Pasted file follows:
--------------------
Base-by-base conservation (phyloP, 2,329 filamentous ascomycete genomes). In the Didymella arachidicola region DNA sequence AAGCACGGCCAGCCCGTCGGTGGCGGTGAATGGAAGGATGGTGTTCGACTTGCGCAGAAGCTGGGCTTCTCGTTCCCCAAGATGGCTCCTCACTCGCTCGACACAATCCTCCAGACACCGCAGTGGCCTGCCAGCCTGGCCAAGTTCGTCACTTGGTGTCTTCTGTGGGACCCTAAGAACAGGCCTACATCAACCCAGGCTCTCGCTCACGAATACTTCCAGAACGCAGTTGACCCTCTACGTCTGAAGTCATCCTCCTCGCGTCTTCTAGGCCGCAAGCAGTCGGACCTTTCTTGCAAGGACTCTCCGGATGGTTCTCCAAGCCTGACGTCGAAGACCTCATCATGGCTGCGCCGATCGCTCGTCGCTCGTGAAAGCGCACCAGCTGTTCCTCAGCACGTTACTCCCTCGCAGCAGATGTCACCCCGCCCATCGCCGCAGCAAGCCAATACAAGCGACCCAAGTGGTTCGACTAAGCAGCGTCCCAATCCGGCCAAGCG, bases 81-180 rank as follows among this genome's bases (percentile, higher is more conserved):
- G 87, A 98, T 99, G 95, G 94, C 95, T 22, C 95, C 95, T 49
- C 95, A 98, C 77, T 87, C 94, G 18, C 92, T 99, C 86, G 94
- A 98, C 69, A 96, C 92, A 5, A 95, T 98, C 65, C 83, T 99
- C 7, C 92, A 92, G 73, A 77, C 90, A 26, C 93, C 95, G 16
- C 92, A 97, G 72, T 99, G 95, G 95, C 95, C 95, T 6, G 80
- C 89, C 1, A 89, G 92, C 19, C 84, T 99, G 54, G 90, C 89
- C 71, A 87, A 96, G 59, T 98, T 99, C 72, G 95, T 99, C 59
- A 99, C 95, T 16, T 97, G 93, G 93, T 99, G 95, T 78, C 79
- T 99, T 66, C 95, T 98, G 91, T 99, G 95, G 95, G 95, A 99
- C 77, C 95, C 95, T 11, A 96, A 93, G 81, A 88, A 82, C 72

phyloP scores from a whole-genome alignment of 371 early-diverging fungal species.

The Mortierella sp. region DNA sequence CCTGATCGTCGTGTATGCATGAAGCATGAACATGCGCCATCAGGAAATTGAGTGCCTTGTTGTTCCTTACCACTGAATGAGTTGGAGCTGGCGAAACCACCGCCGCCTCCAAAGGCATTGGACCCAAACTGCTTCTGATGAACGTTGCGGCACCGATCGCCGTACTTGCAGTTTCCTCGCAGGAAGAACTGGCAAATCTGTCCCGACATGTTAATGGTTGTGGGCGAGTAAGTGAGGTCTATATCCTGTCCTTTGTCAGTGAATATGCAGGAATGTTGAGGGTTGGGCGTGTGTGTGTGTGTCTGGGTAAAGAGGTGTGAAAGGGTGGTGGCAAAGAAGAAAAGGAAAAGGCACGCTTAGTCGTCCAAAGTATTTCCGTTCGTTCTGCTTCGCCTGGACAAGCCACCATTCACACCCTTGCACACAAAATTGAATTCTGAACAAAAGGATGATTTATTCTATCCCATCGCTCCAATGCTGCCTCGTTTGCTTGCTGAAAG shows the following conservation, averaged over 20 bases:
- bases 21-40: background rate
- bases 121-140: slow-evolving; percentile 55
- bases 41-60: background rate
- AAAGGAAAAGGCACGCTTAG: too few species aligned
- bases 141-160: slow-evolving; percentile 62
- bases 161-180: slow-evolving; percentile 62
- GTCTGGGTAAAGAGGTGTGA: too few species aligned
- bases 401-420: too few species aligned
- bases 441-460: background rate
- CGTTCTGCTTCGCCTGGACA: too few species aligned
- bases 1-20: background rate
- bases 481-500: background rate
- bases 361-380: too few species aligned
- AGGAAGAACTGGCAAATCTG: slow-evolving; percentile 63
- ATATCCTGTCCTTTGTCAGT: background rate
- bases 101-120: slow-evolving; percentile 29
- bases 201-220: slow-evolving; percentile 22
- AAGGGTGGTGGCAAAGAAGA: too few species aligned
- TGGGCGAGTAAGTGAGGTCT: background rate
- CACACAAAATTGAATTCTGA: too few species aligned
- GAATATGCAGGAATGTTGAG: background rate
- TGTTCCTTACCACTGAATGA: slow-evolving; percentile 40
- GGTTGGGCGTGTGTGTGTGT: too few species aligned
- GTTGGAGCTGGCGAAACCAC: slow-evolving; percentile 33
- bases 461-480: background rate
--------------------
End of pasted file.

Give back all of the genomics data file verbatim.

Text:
Base-by-base conservation (phyloP, 2,329 filamentous ascomycete genomes). In the Didymella arachidicola region DNA sequence AAGCACGGCCAGCCCGTCGGTGGCGGTGAATGGAAGGATGGTGTTCGACTTGCGCAGAAGCTGGGCTTCTCGTTCCCCAAGATGGCTCCTCACTCGCTCGACACAATCCTCCAGACACCGCAGTGGCCTGCCAGCCTGGCCAAGTTCGTCACTTGGTGTCTTCTGTGGGACCCTAAGAACAGGCCTACATCAACCCAGGCTCTCGCTCACGAATACTTCCAGAACGCAGTTGACCCTCTACGTCTGAAGTCATCCTCCTCGCGTCTTCTAGGCCGCAAGCAGTCGGACCTTTCTTGCAAGGACTCTCCGGATGGTTCTCCAAGCCTGACGTCGAAGACCTCATCATGGCTGCGCCGATCGCTCGTCGCTCGTGAAAGCGCACCAGCTGTTCCTCAGCACGTTACTCCCTCGCAGCAGATGTCACCCCGCCCATCGCCGCAGCAAGCCAATACAAGCGACCCAAGTGGTTCGACTAAGCAGCGTCCCAATCCGGCCAAGCG, bases 81-180 rank as follows among this genome's bases (percentile, higher is more conserved):
- G 87, A 98, T 99, G 95, G 94, C 95, T 22, C 95, C 95, T 49
- C 95, A 98, C 77, T 87, C 94, G 18, C 92, T 99, C 86, G 94
- A 98, C 69, A 96, C 92, A 5, A 95, T 98, C 65, C 83, T 99
- C 7, C 92, A 92, G 73, A 77, C 90, A 26, C 93, C 95, G 16
- C 92, A 97, G 72, T 99, G 95, G 95, C 95, C 95, T 6, G 80
- C 89, C 1, A 89, G 92, C 19, C 84, T 99, G 54, G 90, C 89
- C 71, A 87, A 96, G 59, T 98, T 99, C 72, G 95, T 99, C 59
- A 99, C 95, T 16, T 97, G 93, G 93, T 99, G 95, T 78, C 79
- T 99, T 66, C 95, T 98, G 91, T 99, G 95, G 95, G 95, A 99
- C 77, C 95, C 95, T 11, A 96, A 93, G 81, A 88, A 82, C 72

phyloP scores from a whole-genome alignment of 371 early-diverging fungal species.

The Mortierella sp. region DNA sequence CCTGATCGTCGTGTATGCATGAAGCATGAACATGCGCCATCAGGAAATTGAGTGCCTTGTTGTTCCTTACCACTGAATGAGTTGGAGCTGGCGAAACCACCGCCGCCTCCAAAGGCATTGGACCCAAACTGCTTCTGATGAACGTTGCGGCACCGATCGCCGTACTTGCAGTTTCCTCGCAGGAAGAACTGGCAAATCTGTCCCGACATGTTAATGGTTGTGGGCGAGTAAGTGAGGTCTATATCCTGTCCTTTGTCAGTGAATATGCAGGAATGTTGAGGGTTGGGCGTGTGTGTGTGTGTCTGGGTAAAGAGGTGTGAAAGGGTGGTGGCAAAGAAGAAAAGGAAAAGGCACGCTTAGTCGTCCAAAGTATTTCCGTTCGTTCTGCTTCGCCTGGACAAGCCACCATTCACACCCTTGCACACAAAATTGAATTCTGAACAAAAGGATGATTTATTCTATCCCATCGCTCCAATGCTGCCTCGTTTGCTTGCTGAAAG shows the following conservation, averaged over 20 bases:
- bases 21-40: background rate
- bases 121-140: slow-evolving; percentile 55
- bases 41-60: background rate
- AAAGGAAAAGGCACGCTTAG: too few species aligned
- bases 141-160: slow-evolving; percentile 62
- bases 161-180: slow-evolving; percentile 62
- GTCTGGGTAAAGAGGTGTGA: too few species aligned
- bases 401-420: too few species aligned
- bases 441-460: background rate
- CGTTCTGCTTCGCCTGGACA: too few species aligned
- bases 1-20: background rate
- bases 481-500: background rate
- bases 361-380: too few species aligned
- AGGAAGAACTGGCAAATCTG: slow-evolving; percentile 63
- ATATCCTGTCCTTTGTCAGT: background rate
- bases 101-120: slow-evolving; percentile 29
- bases 201-220: slow-evolving; percentile 22
- AAGGGTGGTGGCAAAGAAGA: too few species aligned
- TGGGCGAGTAAGTGAGGTCT: background rate
- CACACAAAATTGAATTCTGA: too few species aligned
- GAATATGCAGGAATGTTGAG: background rate
- TGTTCCTTACCACTGAATGA: slow-evolving; percentile 40
- GGTTGGGCGTGTGTGTGTGT: too few species aligned
- GTTGGAGCTGGCGAAACCAC: slow-evolving; percentile 33
- bases 461-480: background rate